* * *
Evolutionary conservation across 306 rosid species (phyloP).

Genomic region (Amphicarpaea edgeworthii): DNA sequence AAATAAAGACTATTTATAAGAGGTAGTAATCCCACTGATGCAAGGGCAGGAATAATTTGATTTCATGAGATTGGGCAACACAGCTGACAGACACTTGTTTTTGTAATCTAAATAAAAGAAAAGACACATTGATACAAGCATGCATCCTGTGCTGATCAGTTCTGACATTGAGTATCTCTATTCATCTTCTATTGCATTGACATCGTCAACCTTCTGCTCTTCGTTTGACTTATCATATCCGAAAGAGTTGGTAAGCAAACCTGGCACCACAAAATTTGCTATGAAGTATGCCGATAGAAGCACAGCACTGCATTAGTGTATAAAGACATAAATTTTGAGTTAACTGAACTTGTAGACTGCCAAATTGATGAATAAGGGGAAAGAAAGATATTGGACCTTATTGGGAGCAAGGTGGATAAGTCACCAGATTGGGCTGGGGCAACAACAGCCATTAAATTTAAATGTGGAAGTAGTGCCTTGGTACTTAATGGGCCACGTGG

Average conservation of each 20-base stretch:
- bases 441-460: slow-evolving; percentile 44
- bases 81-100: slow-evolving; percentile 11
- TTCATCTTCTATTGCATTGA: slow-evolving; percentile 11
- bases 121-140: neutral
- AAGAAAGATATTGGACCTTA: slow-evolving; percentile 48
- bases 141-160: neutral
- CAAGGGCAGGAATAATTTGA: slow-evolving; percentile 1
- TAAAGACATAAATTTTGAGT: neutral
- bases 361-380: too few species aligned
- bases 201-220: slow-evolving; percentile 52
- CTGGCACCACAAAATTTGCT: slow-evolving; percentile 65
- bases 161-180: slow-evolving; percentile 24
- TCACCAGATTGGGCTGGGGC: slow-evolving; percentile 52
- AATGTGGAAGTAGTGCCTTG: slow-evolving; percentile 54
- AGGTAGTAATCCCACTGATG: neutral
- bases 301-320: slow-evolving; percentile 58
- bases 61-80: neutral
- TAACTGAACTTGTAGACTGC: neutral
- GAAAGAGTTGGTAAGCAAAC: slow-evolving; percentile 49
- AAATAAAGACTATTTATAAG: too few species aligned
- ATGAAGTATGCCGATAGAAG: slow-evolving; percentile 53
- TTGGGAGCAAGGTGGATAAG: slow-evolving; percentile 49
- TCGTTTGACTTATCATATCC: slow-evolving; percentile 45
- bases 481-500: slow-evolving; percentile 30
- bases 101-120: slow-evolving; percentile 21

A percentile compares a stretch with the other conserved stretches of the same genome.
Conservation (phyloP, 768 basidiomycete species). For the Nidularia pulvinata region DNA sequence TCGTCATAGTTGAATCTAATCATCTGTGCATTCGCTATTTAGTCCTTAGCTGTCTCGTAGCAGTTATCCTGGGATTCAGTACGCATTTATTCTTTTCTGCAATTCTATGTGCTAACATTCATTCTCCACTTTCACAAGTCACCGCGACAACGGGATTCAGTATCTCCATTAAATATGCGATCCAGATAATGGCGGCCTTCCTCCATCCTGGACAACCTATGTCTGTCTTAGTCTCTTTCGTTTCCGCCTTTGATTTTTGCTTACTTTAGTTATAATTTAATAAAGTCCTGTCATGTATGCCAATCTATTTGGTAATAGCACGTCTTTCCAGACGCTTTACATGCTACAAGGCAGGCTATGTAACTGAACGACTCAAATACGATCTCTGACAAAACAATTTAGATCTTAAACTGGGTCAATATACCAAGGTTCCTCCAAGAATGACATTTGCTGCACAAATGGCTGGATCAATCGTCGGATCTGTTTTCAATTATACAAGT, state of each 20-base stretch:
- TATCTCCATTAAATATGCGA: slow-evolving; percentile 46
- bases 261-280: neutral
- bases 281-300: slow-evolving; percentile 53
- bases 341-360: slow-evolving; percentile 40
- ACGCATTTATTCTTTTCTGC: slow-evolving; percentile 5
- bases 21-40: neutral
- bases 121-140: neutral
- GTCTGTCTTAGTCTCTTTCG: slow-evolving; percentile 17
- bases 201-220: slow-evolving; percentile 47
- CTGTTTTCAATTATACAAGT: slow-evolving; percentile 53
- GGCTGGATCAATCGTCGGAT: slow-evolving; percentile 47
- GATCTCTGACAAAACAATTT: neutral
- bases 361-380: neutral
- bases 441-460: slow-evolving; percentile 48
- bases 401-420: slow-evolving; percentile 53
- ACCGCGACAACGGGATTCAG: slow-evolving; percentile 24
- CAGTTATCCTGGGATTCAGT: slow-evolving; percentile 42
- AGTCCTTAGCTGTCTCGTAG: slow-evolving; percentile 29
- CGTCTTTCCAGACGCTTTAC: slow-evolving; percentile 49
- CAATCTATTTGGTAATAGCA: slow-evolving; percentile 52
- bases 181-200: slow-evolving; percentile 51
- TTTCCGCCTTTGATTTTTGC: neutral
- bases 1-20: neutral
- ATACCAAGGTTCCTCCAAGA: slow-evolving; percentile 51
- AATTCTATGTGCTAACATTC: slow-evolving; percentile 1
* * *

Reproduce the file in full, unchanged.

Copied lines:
Evolutionary conservation across 306 rosid species (phyloP).

Genomic region (Amphicarpaea edgeworthii): DNA sequence AAATAAAGACTATTTATAAGAGGTAGTAATCCCACTGATGCAAGGGCAGGAATAATTTGATTTCATGAGATTGGGCAACACAGCTGACAGACACTTGTTTTTGTAATCTAAATAAAAGAAAAGACACATTGATACAAGCATGCATCCTGTGCTGATCAGTTCTGACATTGAGTATCTCTATTCATCTTCTATTGCATTGACATCGTCAACCTTCTGCTCTTCGTTTGACTTATCATATCCGAAAGAGTTGGTAAGCAAACCTGGCACCACAAAATTTGCTATGAAGTATGCCGATAGAAGCACAGCACTGCATTAGTGTATAAAGACATAAATTTTGAGTTAACTGAACTTGTAGACTGCCAAATTGATGAATAAGGGGAAAGAAAGATATTGGACCTTATTGGGAGCAAGGTGGATAAGTCACCAGATTGGGCTGGGGCAACAACAGCCATTAAATTTAAATGTGGAAGTAGTGCCTTGGTACTTAATGGGCCACGTGG

Average conservation of each 20-base stretch:
- bases 441-460: slow-evolving; percentile 44
- bases 81-100: slow-evolving; percentile 11
- TTCATCTTCTATTGCATTGA: slow-evolving; percentile 11
- bases 121-140: neutral
- AAGAAAGATATTGGACCTTA: slow-evolving; percentile 48
- bases 141-160: neutral
- CAAGGGCAGGAATAATTTGA: slow-evolving; percentile 1
- TAAAGACATAAATTTTGAGT: neutral
- bases 361-380: too few species aligned
- bases 201-220: slow-evolving; percentile 52
- CTGGCACCACAAAATTTGCT: slow-evolving; percentile 65
- bases 161-180: slow-evolving; percentile 24
- TCACCAGATTGGGCTGGGGC: slow-evolving; percentile 52
- AATGTGGAAGTAGTGCCTTG: slow-evolving; percentile 54
- AGGTAGTAATCCCACTGATG: neutral
- bases 301-320: slow-evolving; percentile 58
- bases 61-80: neutral
- TAACTGAACTTGTAGACTGC: neutral
- GAAAGAGTTGGTAAGCAAAC: slow-evolving; percentile 49
- AAATAAAGACTATTTATAAG: too few species aligned
- ATGAAGTATGCCGATAGAAG: slow-evolving; percentile 53
- TTGGGAGCAAGGTGGATAAG: slow-evolving; percentile 49
- TCGTTTGACTTATCATATCC: slow-evolving; percentile 45
- bases 481-500: slow-evolving; percentile 30
- bases 101-120: slow-evolving; percentile 21

A percentile compares a stretch with the other conserved stretches of the same genome.
Conservation (phyloP, 768 basidiomycete species). For the Nidularia pulvinata region DNA sequence TCGTCATAGTTGAATCTAATCATCTGTGCATTCGCTATTTAGTCCTTAGCTGTCTCGTAGCAGTTATCCTGGGATTCAGTACGCATTTATTCTTTTCTGCAATTCTATGTGCTAACATTCATTCTCCACTTTCACAAGTCACCGCGACAACGGGATTCAGTATCTCCATTAAATATGCGATCCAGATAATGGCGGCCTTCCTCCATCCTGGACAACCTATGTCTGTCTTAGTCTCTTTCGTTTCCGCCTTTGATTTTTGCTTACTTTAGTTATAATTTAATAAAGTCCTGTCATGTATGCCAATCTATTTGGTAATAGCACGTCTTTCCAGACGCTTTACATGCTACAAGGCAGGCTATGTAACTGAACGACTCAAATACGATCTCTGACAAAACAATTTAGATCTTAAACTGGGTCAATATACCAAGGTTCCTCCAAGAATGACATTTGCTGCACAAATGGCTGGATCAATCGTCGGATCTGTTTTCAATTATACAAGT, state of each 20-base stretch:
- TATCTCCATTAAATATGCGA: slow-evolving; percentile 46
- bases 261-280: neutral
- bases 281-300: slow-evolving; percentile 53
- bases 341-360: slow-evolving; percentile 40
- ACGCATTTATTCTTTTCTGC: slow-evolving; percentile 5
- bases 21-40: neutral
- bases 121-140: neutral
- GTCTGTCTTAGTCTCTTTCG: slow-evolving; percentile 17
- bases 201-220: slow-evolving; percentile 47
- CTGTTTTCAATTATACAAGT: slow-evolving; percentile 53
- GGCTGGATCAATCGTCGGAT: slow-evolving; percentile 47
- GATCTCTGACAAAACAATTT: neutral
- bases 361-380: neutral
- bases 441-460: slow-evolving; percentile 48
- bases 401-420: slow-evolving; percentile 53
- ACCGCGACAACGGGATTCAG: slow-evolving; percentile 24
- CAGTTATCCTGGGATTCAGT: slow-evolving; percentile 42
- AGTCCTTAGCTGTCTCGTAG: slow-evolving; percentile 29
- CGTCTTTCCAGACGCTTTAC: slow-evolving; percentile 49
- CAATCTATTTGGTAATAGCA: slow-evolving; percentile 52
- bases 181-200: slow-evolving; percentile 51
- TTTCCGCCTTTGATTTTTGC: neutral
- bases 1-20: neutral
- ATACCAAGGTTCCTCCAAGA: slow-evolving; percentile 51
- AATTCTATGTGCTAACATTC: slow-evolving; percentile 1